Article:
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AIDS Res Hum Retroviruses. 1995 Dec;11(12):1487-93.

Replication of HIV type 1 in rabbit cell lines is not limited by deficiencies in tat, rev, or long terminal repeat function.

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Laboratory of Immunogenetics, National Institutes of Health, Rockville, Maryland 20852, USA.


HIV-1 infection has been documented in rabbits, but infection proceeds slowly in this species. Human and rabbit cell lines were compared in order to identify barriers to efficient HIV-1 infection of rabbit cells. A direct comparison of human and rabbit CD4 as receptor for HIV-1 indicated that the rabbit CD4 homolog did not function well even when expressed by human cells. Examination of viral RNA production indicated that the major HIV transcripts were produced in HIV-infected rabbit cells, but were present at levels significantly lower than those found for human cells. Ability of HIV-1 LTRs to direct protein expression in human and rabbit cells was compared using gene constructs with the chloramphenicol acetyltransferase (cat) gene flanked by HIV-1 LTRs. Chloramphenicol acetyltransferase protein expression was equivalent in rabbit and human cell lines transfected with the HIV-1/CAT constructs and cotransfections with the HIV-1 tat gene led to similar increases in CAT expression. Subsequent transfections with an infectious molecular HIV clone yielded approximately equal levels of HIV protein expression in rabbit and human cell lines, suggesting that major barriers to virus production in rabbit lines exist at steps prior to transcription of the viral genome. Because HTLV-I replicates with high efficiency in rabbit cells, a chimeric virus clone was constructed consisting of the 5' portion of HIV-1 through the nef coding sequence followed by the 3' HTLV-I LTR. Transfection of most rabbit cell lines with the chimera produced levels of p24gag protein higher than those transfected with the parent HIV-1 clone. By contrast, the unmodified HIV clone replicated more efficiently in all human cell lines tested.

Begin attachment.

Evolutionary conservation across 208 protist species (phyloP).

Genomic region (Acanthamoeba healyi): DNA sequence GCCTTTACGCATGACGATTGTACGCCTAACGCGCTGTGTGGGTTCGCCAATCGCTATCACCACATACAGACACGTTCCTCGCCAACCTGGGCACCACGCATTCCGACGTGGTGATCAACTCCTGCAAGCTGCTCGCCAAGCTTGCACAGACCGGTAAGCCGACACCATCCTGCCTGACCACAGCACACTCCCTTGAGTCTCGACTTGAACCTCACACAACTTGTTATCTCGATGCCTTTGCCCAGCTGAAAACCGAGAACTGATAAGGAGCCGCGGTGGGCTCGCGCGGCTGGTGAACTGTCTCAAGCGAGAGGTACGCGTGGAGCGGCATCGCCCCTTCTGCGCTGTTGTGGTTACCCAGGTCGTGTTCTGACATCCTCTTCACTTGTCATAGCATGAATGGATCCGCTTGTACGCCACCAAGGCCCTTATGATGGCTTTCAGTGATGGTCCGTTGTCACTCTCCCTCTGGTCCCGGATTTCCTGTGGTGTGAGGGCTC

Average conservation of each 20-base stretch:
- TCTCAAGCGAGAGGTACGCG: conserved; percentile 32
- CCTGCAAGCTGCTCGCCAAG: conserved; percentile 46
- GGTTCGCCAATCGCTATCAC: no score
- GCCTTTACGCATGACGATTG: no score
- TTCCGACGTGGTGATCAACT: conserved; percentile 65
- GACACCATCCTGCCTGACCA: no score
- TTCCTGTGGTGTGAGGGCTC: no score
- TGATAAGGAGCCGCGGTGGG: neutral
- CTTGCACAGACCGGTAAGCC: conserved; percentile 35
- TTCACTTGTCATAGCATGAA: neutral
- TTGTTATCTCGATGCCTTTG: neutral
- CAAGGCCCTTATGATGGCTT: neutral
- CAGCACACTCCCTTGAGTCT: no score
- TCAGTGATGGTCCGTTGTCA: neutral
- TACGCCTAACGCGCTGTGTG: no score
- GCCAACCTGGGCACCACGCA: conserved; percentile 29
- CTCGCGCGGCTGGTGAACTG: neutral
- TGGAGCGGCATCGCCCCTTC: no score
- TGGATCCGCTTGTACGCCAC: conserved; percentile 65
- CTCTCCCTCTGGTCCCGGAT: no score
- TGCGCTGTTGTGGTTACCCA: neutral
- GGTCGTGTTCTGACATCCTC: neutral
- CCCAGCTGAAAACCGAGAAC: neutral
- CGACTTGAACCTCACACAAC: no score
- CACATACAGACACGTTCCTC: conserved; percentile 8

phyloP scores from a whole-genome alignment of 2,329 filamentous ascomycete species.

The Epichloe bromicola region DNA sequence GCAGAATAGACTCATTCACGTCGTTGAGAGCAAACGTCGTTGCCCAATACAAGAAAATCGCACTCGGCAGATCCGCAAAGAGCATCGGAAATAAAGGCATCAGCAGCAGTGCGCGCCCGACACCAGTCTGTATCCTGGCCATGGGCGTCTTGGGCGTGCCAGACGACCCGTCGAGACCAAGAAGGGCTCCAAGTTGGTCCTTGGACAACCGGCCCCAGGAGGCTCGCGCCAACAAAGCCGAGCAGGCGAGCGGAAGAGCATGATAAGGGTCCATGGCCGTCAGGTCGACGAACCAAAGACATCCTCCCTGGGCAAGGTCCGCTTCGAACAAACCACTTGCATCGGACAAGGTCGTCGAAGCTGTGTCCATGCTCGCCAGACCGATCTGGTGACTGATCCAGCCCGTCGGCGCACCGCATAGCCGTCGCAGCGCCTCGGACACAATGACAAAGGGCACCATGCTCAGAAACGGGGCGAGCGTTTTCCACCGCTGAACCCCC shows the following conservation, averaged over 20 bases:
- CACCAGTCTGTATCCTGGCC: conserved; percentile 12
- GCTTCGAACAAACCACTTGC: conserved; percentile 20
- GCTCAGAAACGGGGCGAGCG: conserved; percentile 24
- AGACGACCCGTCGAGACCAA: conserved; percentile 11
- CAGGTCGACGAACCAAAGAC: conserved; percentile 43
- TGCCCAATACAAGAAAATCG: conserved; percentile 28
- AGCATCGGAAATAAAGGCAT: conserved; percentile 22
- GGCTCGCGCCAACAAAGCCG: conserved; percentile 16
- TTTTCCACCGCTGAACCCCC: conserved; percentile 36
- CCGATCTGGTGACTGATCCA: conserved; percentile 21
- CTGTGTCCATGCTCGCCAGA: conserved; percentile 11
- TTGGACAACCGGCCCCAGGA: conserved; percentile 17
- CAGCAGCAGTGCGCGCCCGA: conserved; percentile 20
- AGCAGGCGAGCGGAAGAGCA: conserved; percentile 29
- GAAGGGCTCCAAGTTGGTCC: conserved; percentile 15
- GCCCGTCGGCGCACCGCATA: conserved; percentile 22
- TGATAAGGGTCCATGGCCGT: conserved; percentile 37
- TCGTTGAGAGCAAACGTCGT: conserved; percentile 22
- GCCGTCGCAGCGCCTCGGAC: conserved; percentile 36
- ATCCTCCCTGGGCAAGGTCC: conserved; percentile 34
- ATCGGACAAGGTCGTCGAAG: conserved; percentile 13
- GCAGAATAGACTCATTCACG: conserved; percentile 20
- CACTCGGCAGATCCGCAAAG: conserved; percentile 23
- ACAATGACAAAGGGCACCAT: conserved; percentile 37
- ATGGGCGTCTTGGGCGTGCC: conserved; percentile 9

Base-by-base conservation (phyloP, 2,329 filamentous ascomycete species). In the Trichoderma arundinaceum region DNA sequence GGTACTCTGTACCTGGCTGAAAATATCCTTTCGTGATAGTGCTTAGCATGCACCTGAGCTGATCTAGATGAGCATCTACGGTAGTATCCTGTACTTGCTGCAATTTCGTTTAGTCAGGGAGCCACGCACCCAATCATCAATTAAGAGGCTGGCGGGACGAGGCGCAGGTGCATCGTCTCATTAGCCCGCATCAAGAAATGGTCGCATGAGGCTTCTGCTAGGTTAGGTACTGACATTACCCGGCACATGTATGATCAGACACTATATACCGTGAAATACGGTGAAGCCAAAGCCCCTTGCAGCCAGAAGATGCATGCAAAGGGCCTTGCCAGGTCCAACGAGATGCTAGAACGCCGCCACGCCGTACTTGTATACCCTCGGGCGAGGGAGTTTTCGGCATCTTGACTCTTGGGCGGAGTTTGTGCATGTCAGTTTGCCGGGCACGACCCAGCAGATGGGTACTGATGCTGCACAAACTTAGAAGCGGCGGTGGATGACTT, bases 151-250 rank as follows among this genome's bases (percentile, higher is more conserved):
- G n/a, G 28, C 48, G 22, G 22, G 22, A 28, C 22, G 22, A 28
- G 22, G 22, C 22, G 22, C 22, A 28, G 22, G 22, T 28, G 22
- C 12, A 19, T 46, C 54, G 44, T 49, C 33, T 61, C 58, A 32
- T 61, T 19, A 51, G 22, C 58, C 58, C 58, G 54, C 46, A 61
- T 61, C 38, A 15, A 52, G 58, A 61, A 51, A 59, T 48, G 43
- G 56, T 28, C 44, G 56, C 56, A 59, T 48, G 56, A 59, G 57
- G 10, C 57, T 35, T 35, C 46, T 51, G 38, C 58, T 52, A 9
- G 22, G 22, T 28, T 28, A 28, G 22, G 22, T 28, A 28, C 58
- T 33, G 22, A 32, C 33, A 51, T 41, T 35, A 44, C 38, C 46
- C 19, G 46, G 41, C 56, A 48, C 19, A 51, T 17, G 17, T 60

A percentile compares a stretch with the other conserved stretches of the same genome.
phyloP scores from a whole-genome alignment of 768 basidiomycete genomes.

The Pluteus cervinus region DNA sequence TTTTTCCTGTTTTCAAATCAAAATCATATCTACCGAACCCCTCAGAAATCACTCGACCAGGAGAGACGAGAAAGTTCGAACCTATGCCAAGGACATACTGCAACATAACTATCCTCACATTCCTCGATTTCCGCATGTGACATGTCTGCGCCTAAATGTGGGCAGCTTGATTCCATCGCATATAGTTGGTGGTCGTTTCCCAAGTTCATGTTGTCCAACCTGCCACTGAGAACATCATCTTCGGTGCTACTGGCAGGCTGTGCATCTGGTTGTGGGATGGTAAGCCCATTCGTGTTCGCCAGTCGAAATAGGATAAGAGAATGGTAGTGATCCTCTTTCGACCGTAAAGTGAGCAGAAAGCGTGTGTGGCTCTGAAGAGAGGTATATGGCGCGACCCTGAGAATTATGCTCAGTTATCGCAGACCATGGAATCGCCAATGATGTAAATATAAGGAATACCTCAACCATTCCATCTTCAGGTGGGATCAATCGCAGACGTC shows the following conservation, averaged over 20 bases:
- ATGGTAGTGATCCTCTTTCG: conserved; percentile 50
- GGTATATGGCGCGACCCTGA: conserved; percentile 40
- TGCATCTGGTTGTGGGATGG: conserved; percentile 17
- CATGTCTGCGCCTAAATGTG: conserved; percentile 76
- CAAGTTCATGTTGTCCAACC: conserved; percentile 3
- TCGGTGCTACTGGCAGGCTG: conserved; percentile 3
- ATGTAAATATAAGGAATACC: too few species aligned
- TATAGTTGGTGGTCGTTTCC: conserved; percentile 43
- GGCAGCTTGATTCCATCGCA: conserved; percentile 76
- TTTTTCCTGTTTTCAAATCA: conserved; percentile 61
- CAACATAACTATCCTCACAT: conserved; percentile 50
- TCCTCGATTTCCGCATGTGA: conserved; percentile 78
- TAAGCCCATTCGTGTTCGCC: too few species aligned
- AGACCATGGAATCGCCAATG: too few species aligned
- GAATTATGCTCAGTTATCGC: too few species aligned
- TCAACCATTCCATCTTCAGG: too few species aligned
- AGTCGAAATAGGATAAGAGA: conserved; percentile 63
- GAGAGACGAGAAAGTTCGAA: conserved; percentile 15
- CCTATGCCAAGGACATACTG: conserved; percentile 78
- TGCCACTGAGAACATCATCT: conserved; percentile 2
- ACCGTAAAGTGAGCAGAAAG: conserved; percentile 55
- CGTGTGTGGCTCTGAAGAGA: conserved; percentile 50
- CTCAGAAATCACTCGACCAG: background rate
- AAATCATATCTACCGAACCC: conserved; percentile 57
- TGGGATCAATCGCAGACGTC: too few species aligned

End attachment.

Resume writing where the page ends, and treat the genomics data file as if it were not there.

[Indexed for MEDLINE]

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